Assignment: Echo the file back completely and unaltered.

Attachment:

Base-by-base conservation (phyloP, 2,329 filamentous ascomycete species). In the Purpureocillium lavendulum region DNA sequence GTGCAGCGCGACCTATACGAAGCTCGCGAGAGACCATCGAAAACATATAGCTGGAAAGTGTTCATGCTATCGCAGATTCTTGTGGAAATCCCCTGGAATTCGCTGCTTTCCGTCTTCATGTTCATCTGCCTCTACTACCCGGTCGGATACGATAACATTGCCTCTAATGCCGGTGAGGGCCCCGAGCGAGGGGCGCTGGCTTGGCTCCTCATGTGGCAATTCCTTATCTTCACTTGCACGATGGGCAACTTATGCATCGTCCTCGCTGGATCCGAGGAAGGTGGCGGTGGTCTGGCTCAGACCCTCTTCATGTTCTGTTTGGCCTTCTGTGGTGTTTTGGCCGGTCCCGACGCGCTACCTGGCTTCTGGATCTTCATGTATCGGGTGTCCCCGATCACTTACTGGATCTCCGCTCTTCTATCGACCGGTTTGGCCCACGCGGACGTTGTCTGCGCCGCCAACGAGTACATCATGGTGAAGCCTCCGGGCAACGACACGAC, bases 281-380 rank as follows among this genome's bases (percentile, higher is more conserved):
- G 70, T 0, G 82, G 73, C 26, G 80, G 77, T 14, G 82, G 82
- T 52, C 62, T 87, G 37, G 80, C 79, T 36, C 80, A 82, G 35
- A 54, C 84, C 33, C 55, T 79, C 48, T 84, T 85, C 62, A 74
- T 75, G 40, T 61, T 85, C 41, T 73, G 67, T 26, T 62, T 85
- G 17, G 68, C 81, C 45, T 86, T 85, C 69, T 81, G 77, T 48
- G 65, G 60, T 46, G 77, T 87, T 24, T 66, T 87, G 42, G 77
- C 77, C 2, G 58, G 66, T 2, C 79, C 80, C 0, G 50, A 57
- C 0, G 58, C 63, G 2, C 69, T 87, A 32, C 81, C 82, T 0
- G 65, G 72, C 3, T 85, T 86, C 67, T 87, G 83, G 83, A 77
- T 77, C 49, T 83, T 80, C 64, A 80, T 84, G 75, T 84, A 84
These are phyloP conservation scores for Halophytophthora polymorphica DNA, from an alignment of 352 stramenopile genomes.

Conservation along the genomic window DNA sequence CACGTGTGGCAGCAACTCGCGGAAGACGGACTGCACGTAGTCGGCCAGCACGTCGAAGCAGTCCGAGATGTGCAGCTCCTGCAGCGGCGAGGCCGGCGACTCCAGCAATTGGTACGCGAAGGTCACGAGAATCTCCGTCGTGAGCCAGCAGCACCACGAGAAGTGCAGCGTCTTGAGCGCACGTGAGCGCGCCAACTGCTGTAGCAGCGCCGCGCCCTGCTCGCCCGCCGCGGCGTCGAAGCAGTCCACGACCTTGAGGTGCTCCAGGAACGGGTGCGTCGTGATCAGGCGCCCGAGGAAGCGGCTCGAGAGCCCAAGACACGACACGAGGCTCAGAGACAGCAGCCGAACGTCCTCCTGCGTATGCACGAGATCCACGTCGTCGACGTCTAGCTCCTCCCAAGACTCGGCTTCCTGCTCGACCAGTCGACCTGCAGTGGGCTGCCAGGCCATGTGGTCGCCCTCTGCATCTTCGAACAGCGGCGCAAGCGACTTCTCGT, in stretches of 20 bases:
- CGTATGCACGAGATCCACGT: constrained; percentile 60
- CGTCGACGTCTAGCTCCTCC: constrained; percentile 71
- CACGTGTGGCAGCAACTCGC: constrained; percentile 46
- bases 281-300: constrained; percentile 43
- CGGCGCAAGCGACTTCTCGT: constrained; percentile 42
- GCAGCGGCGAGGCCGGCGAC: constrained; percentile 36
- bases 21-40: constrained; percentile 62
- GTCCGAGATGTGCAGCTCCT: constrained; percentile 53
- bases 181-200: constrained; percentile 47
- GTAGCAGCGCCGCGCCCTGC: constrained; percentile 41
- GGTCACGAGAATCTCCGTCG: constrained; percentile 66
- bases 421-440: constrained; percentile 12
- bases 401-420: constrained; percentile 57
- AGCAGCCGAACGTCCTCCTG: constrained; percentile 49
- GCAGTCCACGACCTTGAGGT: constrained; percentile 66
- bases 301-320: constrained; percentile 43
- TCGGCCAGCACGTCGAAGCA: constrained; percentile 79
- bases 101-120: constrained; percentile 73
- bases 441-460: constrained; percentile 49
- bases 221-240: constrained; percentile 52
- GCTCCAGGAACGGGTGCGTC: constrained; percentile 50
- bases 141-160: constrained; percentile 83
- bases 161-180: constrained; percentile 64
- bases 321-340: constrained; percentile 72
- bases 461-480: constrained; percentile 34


Base-by-base conservation (phyloP, 2,329 filamentous ascomycete species). In the Purpureocillium lavendulum region DNA sequence GTGCAGCGCGACCTATACGAAGCTCGCGAGAGACCATCGAAAACATATAGCTGGAAAGTGTTCATGCTATCGCAGATTCTTGTGGAAATCCCCTGGAATTCGCTGCTTTCCGTCTTCATGTTCATCTGCCTCTACTACCCGGTCGGATACGATAACATTGCCTCTAATGCCGGTGAGGGCCCCGAGCGAGGGGCGCTGGCTTGGCTCCTCATGTGGCAATTCCTTATCTTCACTTGCACGATGGGCAACTTATGCATCGTCCTCGCTGGATCCGAGGAAGGTGGCGGTGGTCTGGCTCAGACCCTCTTCATGTTCTGTTTGGCCTTCTGTGGTGTTTTGGCCGGTCCCGACGCGCTACCTGGCTTCTGGATCTTCATGTATCGGGTGTCCCCGATCACTTACTGGATCTCCGCTCTTCTATCGACCGGTTTGGCCCACGCGGACGTTGTCTGCGCCGCCAACGAGTACATCATGGTGAAGCCTCCGGGCAACGACACGAC, bases 281-380 rank as follows among this genome's bases (percentile, higher is more conserved):
- G 70, T 0, G 82, G 73, C 26, G 80, G 77, T 14, G 82, G 82
- T 52, C 62, T 87, G 37, G 80, C 79, T 36, C 80, A 82, G 35
- A 54, C 84, C 33, C 55, T 79, C 48, T 84, T 85, C 62, A 74
- T 75, G 40, T 61, T 85, C 41, T 73, G 67, T 26, T 62, T 85
- G 17, G 68, C 81, C 45, T 86, T 85, C 69, T 81, G 77, T 48
- G 65, G 60, T 46, G 77, T 87, T 24, T 66, T 87, G 42, G 77
- C 77, C 2, G 58, G 66, T 2, C 79, C 80, C 0, G 50, A 57
- C 0, G 58, C 63, G 2, C 69, T 87, A 32, C 81, C 82, T 0
- G 65, G 72, C 3, T 85, T 86, C 67, T 87, G 83, G 83, A 77
- T 77, C 49, T 83, T 80, C 64, A 80, T 84, G 75, T 84, A 84
These are phyloP conservation scores for Halophytophthora polymorphica DNA, from an alignment of 352 stramenopile genomes.

Conservation along the genomic window DNA sequence CACGTGTGGCAGCAACTCGCGGAAGACGGACTGCACGTAGTCGGCCAGCACGTCGAAGCAGTCCGAGATGTGCAGCTCCTGCAGCGGCGAGGCCGGCGACTCCAGCAATTGGTACGCGAAGGTCACGAGAATCTCCGTCGTGAGCCAGCAGCACCACGAGAAGTGCAGCGTCTTGAGCGCACGTGAGCGCGCCAACTGCTGTAGCAGCGCCGCGCCCTGCTCGCCCGCCGCGGCGTCGAAGCAGTCCACGACCTTGAGGTGCTCCAGGAACGGGTGCGTCGTGATCAGGCGCCCGAGGAAGCGGCTCGAGAGCCCAAGACACGACACGAGGCTCAGAGACAGCAGCCGAACGTCCTCCTGCGTATGCACGAGATCCACGTCGTCGACGTCTAGCTCCTCCCAAGACTCGGCTTCCTGCTCGACCAGTCGACCTGCAGTGGGCTGCCAGGCCATGTGGTCGCCCTCTGCATCTTCGAACAGCGGCGCAAGCGACTTCTCGT, in stretches of 20 bases:
- CGTATGCACGAGATCCACGT: constrained; percentile 60
- CGTCGACGTCTAGCTCCTCC: constrained; percentile 71
- CACGTGTGGCAGCAACTCGC: constrained; percentile 46
- bases 281-300: constrained; percentile 43
- CGGCGCAAGCGACTTCTCGT: constrained; percentile 42
- GCAGCGGCGAGGCCGGCGAC: constrained; percentile 36
- bases 21-40: constrained; percentile 62
- GTCCGAGATGTGCAGCTCCT: constrained; percentile 53
- bases 181-200: constrained; percentile 47
- GTAGCAGCGCCGCGCCCTGC: constrained; percentile 41
- GGTCACGAGAATCTCCGTCG: constrained; percentile 66
- bases 421-440: constrained; percentile 12
- bases 401-420: constrained; percentile 57
- AGCAGCCGAACGTCCTCCTG: constrained; percentile 49
- GCAGTCCACGACCTTGAGGT: constrained; percentile 66
- bases 301-320: constrained; percentile 43
- TCGGCCAGCACGTCGAAGCA: constrained; percentile 79
- bases 101-120: constrained; percentile 73
- bases 441-460: constrained; percentile 49
- bases 221-240: constrained; percentile 52
- GCTCCAGGAACGGGTGCGTC: constrained; percentile 50
- bases 141-160: constrained; percentile 83
- bases 161-180: constrained; percentile 64
- bases 321-340: constrained; percentile 72
- bases 461-480: constrained; percentile 34